Agree. I don't believe in relocation. Thanks.
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    Senior Member swamp's Avatar
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    A woodchuck cleaned out my garden one year. He then met " my little friend". No problems since.
    I agree with Ranxerox !!!!

    Swampyankee

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    Senior Member TJsName's Avatar
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    Quote Originally Posted by peakbagger View Post
    Woodchucks are very good at undermining, they burrow along the path of least resistance. They also get a craving for salt and on occasion will get up under the hood and gnaw at salt encrusted components in the engine compartment.

    There is rarely if ever just one woodchuck. The really can do in garden and once established, its takes a lot to clear them out. Havahart traps work well, but most folks fill up a barrel of water and drown them rather than rereleasing them.
    Apex herbivore.
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    Senior Member Becca M's Avatar
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    I, like, peacefully coexist with mine... for years... NO garden/minimal lawn/minimal flowers (any more) = more hiking!!!!! YAY!!!!!
    Yay for winter!!!!!

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    Senior Member surf88's Avatar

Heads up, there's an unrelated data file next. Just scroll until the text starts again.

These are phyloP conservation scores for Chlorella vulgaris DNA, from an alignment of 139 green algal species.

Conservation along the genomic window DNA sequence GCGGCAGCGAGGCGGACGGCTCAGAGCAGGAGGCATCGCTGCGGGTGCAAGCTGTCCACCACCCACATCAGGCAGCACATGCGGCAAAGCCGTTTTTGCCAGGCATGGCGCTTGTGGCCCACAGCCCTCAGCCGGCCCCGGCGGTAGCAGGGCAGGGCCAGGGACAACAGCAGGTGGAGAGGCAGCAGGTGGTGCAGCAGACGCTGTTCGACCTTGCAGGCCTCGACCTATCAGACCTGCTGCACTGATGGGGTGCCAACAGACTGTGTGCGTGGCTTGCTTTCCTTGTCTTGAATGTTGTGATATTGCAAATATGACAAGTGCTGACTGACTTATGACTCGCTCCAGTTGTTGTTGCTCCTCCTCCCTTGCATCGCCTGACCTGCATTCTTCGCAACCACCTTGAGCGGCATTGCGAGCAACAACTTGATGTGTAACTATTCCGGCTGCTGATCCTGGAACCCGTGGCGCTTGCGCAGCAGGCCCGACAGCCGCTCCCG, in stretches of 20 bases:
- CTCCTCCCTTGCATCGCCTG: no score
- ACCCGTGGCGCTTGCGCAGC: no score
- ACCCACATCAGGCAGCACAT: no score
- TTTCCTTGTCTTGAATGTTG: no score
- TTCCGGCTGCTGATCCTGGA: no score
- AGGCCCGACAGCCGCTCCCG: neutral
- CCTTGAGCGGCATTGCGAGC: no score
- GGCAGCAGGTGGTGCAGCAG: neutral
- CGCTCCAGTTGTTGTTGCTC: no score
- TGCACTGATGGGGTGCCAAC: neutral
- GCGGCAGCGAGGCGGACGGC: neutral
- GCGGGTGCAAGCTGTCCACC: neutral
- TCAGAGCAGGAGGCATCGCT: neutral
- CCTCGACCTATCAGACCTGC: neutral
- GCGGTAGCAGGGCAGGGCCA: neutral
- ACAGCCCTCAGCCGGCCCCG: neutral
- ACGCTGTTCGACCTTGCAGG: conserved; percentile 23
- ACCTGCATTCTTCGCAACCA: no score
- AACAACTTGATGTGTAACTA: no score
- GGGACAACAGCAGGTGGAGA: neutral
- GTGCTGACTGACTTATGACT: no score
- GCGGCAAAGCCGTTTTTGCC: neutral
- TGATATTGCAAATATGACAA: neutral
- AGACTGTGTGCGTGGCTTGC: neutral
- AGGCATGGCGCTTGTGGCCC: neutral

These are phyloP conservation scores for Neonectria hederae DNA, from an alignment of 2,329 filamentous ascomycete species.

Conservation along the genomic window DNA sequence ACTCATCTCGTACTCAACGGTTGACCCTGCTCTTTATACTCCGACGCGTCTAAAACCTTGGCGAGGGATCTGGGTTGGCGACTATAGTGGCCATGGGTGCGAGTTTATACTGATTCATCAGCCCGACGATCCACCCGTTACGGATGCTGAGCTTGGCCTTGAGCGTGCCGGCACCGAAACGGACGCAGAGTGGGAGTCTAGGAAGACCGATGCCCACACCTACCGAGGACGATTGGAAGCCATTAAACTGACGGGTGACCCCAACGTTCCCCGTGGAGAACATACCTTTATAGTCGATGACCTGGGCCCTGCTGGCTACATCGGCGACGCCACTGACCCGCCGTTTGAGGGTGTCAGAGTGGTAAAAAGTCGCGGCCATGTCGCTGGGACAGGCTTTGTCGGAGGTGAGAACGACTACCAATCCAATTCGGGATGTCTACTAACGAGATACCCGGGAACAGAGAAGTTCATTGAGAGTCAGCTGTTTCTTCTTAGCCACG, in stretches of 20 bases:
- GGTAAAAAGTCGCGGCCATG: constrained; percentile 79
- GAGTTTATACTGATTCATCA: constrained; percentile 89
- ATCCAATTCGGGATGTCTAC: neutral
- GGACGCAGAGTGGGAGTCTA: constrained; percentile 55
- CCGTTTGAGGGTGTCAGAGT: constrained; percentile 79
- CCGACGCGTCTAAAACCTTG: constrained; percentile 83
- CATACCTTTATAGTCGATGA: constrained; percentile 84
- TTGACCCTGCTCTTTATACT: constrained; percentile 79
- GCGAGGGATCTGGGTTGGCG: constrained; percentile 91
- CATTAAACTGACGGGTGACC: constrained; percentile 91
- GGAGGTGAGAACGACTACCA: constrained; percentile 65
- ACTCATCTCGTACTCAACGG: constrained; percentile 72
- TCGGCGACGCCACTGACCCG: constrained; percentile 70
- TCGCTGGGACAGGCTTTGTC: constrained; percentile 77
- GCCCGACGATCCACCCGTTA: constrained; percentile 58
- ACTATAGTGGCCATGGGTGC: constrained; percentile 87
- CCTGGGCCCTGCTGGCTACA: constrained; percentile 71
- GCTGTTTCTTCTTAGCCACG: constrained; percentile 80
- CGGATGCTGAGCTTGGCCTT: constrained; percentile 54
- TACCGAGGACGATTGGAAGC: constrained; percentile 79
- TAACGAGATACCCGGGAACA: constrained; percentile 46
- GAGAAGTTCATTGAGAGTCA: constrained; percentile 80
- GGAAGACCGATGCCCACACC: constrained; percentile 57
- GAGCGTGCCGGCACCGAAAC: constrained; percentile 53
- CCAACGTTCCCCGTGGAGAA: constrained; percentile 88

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    Quote Originally Posted by Chip View Post
    we've a 'chuck under the deck. dog knows but is always leashed. any issues that you've heatd of? thanks.
    Unleashing the dog seems like the simple solution to me. My terrier keeps my yard and garden free of woodchucks and unwanted rodents.
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    Senior Member Tom Rankin's Avatar
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    A dog might keep new residents from arriving, but a mother with young might fight back, bite/injure the dog, pass on disease, etc.
    Tom Rankin
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  12. #12
    Senior Member Chip's Avatar
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    Quote Originally Posted by Tom Rankin View Post
    A dog might keep new residents from arriving, but a mother with young might fight back, bite/injure the dog, pass on disease, etc.
    Yeah, the dog is 30lb and the woodchuck is at least that.
    This woodchuck has a great spot carved out up under the back of the deck into the yard slope.
    I've had dogs I would "send in", this puppy isn't one of them.

    I don't really mind 1, but I don't want more.
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    Senior Member J.Dub's Avatar
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    Quote Originally Posted by Chip View Post
    I don't really mind 1, but I don't want more.
    Woodchuck condoms...
    "Do not taunt Happy Fun Ball."

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  14. #14
    Senior Member Chip's Avatar
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    Quote Originally Posted by J.Dub View Post
    Woodchuck condoms...
    so many snappy responses...so little time.
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    We have one that patrols the neighborhood. You can set your clock by it. It must be well fed as it's the size of a pig.